Shortly, a group of us are escorted to a minibus and driven for long, long minutes to Altrincham, a place notable only for the fact that it's a shibboleth for regionality. No, I'm not telling you how it's pronounced... the hotel is okay, but this was really, really not how I wanted to be spending this time. I begin messaging my Chinese friends (and my family) with news of the delays. I also ask both my travel agent and my Xi'an friend to contact my hotel, to let them know that although I won't be arriving on the expected day, I do still need them to keep the room for me!
The evening is slightly enlivened by our meal, as they pack a group of us strandees into a dining room and provide a special meal. We bond over our misfortune and the evening passes fairly pleasantly. Eventually I retire to my room, where the situation preys on my mind enough that I am still awake at 3am. Okay, my new medication is also playing a role here.
At long last, with just a few hours' sleep behind me, I drag myself downstairs. A taxi arrives, but the driver says the name it's booked under doesn't match either our airline or the hotel. After several minutes of confusion we establish that it is in fact ours and we're allowed to go.
With my flights entirely rearranged, I'm now due to fly with only a single change, via Beijing. This means at least an opportunity to sleep. As soon as breakfast is over, I bundle myself up and attempt to sleep. And again. And a little more. Then I try watching a film, before trying to sleep again.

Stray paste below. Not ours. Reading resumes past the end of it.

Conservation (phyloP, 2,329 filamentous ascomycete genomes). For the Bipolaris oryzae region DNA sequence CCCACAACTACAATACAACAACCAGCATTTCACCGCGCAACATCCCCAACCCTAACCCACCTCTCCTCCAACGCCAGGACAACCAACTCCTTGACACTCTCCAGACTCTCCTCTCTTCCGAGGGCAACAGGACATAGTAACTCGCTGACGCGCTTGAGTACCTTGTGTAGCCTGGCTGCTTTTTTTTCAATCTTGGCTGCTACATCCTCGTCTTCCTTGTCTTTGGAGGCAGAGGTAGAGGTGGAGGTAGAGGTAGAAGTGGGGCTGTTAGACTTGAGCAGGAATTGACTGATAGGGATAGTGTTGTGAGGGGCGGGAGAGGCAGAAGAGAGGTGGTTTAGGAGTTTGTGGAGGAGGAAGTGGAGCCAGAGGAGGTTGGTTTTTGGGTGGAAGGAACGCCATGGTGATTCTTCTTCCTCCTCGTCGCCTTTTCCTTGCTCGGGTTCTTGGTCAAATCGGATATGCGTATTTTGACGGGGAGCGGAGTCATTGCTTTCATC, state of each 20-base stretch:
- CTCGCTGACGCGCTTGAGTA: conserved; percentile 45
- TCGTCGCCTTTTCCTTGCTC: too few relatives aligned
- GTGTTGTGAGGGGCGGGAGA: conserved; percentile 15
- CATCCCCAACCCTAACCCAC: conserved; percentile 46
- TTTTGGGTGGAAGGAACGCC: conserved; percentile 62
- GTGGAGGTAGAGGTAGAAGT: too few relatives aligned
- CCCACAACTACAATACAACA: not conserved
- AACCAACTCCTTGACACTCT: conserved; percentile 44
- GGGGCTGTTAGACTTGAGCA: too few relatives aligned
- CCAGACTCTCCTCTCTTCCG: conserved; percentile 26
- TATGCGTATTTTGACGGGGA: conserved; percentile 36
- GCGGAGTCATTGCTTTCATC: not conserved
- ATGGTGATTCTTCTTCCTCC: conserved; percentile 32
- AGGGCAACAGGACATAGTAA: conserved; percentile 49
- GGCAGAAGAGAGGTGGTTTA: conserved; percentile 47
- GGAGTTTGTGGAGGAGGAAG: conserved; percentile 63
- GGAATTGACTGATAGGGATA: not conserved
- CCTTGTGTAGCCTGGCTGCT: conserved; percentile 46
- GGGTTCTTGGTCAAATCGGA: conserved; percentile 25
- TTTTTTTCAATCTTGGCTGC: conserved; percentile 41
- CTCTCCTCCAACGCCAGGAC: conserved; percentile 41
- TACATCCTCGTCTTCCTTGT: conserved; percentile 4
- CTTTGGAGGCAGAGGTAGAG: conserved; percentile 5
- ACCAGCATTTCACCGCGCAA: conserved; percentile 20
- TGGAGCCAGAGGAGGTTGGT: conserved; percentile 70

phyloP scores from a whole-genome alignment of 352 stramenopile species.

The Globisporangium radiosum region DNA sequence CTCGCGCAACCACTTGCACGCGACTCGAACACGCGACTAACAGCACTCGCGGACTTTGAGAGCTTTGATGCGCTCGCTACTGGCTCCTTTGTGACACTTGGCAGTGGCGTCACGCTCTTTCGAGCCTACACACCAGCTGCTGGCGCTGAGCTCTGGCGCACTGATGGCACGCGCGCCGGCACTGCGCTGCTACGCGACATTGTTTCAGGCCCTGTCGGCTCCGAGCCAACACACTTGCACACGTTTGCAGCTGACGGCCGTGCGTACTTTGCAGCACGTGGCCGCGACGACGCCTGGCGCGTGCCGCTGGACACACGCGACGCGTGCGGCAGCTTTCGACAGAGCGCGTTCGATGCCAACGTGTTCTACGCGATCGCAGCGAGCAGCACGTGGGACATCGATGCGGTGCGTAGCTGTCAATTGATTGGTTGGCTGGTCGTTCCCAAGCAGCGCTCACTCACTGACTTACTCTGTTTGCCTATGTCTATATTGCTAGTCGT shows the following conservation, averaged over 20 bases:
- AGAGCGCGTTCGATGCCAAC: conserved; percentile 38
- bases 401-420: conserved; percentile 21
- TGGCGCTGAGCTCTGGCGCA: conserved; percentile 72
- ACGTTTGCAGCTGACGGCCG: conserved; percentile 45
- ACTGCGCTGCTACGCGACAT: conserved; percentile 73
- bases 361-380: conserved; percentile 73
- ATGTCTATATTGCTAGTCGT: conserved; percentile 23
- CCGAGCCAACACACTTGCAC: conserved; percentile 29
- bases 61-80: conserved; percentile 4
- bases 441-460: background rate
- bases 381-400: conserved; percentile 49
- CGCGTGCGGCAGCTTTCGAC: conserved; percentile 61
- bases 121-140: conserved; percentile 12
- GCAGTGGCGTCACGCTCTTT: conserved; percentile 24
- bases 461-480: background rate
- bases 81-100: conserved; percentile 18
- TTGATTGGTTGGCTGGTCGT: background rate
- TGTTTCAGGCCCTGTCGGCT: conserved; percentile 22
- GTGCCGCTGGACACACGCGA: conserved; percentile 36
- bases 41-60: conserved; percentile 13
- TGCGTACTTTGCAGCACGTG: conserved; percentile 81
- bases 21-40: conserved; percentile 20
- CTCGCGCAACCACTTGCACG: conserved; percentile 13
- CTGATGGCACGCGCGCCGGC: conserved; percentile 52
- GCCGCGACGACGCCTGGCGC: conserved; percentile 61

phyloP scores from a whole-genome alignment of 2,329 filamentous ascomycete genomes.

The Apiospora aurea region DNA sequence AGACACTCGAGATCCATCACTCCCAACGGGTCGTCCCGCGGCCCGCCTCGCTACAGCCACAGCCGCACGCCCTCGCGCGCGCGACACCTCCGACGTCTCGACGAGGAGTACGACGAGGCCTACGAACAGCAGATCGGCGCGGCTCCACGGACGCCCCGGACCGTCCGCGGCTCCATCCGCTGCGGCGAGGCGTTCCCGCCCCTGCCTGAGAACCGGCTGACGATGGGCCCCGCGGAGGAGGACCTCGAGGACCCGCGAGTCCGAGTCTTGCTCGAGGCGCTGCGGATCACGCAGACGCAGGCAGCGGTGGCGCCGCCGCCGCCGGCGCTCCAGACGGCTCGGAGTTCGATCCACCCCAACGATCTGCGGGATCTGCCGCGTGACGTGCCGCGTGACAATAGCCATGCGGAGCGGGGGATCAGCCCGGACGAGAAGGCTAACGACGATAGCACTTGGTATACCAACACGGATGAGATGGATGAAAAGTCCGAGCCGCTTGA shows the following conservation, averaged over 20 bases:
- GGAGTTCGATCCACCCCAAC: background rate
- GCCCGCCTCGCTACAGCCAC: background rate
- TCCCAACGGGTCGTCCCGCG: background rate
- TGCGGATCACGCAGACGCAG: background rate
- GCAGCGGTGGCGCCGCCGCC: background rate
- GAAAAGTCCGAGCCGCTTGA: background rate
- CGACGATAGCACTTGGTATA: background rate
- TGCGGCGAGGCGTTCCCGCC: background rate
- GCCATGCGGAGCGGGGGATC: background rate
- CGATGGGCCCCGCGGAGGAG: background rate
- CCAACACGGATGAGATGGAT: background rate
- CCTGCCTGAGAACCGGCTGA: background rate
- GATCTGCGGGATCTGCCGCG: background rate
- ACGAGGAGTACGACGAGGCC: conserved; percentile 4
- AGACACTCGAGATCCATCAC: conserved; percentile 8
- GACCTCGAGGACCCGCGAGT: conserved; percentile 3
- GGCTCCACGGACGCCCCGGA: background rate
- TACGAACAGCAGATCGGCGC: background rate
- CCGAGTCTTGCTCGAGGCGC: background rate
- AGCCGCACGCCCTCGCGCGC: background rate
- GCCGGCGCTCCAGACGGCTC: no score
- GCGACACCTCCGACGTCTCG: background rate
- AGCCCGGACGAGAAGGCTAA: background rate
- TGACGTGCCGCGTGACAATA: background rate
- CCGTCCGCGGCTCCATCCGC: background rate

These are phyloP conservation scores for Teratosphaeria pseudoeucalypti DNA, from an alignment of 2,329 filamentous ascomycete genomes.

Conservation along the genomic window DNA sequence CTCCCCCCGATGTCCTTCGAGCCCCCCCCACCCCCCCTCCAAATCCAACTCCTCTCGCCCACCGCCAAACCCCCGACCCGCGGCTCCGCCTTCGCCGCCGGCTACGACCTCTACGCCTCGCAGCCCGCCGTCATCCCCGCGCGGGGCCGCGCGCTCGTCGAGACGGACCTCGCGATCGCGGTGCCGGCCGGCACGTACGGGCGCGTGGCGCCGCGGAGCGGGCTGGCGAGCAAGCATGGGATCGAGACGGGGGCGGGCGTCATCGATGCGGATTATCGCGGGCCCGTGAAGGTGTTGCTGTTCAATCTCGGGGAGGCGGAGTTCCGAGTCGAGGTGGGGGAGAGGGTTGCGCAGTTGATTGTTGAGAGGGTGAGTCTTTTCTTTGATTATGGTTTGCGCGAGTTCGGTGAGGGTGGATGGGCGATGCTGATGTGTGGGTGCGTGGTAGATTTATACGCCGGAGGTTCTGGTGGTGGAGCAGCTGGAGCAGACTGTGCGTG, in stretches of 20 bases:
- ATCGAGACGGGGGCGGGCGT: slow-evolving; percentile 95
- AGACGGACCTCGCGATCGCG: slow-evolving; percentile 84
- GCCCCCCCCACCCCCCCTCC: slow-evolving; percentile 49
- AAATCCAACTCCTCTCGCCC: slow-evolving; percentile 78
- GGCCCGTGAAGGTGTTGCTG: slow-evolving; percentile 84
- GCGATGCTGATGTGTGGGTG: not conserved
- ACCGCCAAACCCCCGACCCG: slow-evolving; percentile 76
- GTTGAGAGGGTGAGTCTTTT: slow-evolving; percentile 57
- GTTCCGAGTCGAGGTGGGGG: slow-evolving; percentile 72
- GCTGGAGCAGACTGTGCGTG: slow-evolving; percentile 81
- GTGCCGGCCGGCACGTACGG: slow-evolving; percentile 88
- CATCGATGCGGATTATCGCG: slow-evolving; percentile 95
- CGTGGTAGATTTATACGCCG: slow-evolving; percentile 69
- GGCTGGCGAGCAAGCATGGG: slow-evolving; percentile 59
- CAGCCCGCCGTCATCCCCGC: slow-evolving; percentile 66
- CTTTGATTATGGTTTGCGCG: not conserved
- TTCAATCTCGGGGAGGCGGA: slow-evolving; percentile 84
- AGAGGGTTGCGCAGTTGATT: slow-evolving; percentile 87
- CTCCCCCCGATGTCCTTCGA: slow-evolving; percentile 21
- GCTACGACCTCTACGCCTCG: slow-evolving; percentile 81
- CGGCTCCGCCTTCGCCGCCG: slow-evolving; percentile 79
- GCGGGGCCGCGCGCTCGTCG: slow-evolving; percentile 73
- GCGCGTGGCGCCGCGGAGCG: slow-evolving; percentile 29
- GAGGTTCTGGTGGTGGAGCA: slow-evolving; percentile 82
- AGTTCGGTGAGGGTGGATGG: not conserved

They do at least manage to get me a spare seat, since my original flight was for a seat with extra legroom. Featured: the revolting neck pillow I bought at the airport.
Twelve hours later, we unload in Beijing, having watched three films (a prologue to Journey to the West, Dr Strange, plus another I can't actually remember) and slept for no discernible amount of time. It's 5am and I'm due to be on another plane in two hours' time.
I'm transferring here, but I took the time to check the instructions for exactly what that entails. Basically it's almost entirely the same as arriving; you have to go through immigration. There is a long, long queue for immigration and not many staff. A small group of us foreigners forms and reassure each other about the process.
Half an hour later, we have moved fifteen feet. We are not even yet at the official queue. It's seeming likely I won't get my flight. I'm too tired to be fazed or alarmed by this, but I do want to inform my friend who's supposed to pick me up at 9am. I try to connect to the internet, but in a stroke of genius, this requires a Chinese mobile number, which none of us have. In frustration I watch the time tick away, unable to think of a way to stop my friend from leaving. I am also rapidly dehydrating.